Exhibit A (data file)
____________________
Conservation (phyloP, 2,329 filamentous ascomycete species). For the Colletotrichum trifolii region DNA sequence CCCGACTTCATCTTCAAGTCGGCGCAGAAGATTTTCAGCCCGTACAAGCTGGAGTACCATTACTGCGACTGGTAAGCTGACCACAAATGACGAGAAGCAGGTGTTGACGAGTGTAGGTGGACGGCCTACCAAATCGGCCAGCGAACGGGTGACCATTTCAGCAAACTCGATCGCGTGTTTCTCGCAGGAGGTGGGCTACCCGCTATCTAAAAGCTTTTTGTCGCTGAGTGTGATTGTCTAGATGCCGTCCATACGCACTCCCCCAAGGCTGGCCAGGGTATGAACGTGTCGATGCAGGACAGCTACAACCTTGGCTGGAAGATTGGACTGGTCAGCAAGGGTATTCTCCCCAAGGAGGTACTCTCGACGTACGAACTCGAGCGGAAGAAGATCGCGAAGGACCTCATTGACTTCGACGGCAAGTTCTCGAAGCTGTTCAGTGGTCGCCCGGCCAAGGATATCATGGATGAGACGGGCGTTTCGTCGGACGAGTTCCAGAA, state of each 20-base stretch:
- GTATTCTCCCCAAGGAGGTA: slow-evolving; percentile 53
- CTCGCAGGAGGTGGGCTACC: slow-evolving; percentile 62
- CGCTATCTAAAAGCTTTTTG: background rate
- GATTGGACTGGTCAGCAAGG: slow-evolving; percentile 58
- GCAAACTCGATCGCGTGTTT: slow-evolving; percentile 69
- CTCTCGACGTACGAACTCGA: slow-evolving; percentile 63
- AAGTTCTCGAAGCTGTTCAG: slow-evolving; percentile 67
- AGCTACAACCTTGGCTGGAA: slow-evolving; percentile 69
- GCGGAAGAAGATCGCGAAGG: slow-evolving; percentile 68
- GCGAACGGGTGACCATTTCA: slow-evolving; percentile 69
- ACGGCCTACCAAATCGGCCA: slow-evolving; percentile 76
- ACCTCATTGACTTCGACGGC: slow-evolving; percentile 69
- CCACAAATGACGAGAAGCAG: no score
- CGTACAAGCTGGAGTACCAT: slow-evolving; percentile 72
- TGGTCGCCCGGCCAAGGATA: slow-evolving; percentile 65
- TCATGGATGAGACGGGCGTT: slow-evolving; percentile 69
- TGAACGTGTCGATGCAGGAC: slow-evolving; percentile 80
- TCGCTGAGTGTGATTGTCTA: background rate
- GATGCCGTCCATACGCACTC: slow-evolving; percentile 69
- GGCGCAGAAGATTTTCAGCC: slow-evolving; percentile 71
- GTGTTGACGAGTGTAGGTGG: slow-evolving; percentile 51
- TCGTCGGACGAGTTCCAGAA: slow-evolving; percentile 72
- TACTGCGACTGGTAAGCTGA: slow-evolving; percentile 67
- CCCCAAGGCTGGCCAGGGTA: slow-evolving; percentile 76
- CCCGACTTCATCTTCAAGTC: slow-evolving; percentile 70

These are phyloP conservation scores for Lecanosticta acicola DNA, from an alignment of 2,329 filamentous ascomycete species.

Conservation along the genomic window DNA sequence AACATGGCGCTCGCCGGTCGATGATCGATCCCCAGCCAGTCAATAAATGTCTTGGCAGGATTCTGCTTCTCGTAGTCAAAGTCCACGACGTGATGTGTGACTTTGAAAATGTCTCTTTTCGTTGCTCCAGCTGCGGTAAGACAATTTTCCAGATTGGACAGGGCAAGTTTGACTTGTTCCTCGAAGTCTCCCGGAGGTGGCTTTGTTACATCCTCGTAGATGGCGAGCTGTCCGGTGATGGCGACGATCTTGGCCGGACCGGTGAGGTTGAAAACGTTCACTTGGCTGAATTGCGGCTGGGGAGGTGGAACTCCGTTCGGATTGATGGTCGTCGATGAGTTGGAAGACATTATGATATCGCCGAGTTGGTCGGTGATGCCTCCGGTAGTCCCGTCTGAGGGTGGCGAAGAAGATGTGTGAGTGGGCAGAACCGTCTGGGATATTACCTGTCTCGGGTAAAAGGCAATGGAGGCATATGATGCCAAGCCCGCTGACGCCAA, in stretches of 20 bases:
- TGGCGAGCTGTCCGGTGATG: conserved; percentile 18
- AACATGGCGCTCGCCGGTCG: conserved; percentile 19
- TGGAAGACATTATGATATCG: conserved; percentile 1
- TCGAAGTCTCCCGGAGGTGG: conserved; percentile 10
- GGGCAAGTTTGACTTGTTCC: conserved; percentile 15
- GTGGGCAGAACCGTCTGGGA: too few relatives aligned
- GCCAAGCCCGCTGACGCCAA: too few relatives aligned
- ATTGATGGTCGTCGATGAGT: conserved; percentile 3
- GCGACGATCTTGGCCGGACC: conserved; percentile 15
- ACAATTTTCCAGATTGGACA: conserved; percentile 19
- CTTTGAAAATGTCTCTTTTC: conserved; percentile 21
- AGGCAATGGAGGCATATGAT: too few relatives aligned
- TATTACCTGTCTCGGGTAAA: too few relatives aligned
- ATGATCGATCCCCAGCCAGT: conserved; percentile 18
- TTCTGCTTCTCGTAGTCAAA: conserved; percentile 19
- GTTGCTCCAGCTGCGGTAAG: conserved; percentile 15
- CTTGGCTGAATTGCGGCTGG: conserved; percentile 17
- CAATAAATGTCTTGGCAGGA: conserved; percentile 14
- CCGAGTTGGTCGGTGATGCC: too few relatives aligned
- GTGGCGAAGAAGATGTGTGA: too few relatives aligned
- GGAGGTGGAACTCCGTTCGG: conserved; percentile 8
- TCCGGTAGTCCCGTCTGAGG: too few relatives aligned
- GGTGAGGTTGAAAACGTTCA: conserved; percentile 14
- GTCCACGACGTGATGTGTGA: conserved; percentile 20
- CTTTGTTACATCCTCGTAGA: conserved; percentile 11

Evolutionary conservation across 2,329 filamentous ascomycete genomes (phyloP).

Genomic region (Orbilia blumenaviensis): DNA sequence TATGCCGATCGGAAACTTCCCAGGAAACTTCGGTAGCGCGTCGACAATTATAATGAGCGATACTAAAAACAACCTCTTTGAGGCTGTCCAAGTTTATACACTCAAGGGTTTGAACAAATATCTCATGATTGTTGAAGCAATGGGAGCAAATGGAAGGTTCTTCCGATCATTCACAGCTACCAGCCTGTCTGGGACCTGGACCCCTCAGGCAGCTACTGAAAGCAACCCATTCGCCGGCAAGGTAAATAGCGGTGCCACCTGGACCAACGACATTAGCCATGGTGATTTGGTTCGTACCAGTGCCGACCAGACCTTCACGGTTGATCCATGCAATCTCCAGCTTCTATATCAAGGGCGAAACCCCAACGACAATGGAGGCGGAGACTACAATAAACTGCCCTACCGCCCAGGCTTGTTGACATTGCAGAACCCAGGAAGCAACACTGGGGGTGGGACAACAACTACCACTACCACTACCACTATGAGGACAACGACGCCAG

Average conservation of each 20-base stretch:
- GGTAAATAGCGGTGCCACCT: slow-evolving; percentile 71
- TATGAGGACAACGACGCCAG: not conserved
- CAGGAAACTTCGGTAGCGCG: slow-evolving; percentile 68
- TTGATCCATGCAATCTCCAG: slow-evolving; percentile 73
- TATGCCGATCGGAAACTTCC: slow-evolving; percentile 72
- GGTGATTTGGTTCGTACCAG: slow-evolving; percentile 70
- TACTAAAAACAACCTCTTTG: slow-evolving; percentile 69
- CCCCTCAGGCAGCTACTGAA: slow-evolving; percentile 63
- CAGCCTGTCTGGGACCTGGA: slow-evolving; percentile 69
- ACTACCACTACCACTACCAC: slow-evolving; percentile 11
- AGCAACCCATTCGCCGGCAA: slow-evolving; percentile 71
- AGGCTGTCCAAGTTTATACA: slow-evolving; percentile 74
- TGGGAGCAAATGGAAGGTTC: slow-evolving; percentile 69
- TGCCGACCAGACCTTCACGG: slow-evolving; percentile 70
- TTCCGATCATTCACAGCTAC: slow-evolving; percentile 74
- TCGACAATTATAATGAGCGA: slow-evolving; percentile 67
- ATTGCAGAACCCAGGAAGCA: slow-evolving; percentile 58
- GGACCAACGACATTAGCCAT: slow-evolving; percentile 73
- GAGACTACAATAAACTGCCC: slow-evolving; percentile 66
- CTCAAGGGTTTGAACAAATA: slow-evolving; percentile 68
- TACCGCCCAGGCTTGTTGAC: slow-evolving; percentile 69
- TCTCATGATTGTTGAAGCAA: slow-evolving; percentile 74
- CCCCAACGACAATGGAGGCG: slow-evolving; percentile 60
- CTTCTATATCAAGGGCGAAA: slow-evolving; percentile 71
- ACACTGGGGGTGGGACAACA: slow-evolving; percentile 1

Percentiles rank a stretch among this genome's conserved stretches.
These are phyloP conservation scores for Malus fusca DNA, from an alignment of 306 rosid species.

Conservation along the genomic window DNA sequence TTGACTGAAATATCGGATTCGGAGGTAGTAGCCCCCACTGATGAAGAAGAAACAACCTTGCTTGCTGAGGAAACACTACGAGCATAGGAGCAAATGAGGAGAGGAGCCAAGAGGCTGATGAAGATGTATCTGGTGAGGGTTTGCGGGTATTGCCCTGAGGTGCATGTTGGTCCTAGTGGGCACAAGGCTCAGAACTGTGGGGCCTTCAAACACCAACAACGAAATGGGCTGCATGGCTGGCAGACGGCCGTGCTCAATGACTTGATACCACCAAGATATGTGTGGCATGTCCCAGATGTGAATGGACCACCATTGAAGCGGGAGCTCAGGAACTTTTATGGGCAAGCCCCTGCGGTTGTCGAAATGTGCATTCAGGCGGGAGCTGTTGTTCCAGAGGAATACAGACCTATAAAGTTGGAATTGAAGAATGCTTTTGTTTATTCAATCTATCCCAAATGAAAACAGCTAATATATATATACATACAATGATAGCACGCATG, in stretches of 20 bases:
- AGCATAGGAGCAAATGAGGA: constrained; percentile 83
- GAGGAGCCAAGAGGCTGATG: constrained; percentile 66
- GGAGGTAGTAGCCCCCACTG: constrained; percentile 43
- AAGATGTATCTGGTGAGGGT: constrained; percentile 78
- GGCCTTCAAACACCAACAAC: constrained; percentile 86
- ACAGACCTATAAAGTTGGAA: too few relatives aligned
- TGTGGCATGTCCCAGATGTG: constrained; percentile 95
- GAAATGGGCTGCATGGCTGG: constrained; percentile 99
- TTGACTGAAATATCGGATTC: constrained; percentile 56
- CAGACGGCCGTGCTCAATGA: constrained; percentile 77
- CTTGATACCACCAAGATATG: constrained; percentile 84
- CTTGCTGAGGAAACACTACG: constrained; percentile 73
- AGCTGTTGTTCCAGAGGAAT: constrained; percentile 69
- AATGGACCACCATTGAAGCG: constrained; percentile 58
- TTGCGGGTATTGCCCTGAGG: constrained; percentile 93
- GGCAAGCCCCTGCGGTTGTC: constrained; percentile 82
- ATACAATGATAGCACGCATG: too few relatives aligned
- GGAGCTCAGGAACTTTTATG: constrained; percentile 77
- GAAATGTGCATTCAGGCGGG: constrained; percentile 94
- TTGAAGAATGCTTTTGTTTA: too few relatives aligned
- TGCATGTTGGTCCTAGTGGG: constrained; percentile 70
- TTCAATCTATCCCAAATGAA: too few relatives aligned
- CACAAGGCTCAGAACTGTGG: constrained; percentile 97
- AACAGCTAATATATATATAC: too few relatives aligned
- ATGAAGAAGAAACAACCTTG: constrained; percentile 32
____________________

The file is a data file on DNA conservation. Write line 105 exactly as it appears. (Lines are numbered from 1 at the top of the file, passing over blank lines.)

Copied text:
- TGCATGTTGGTCCTAGTGGG: constrained; percentile 70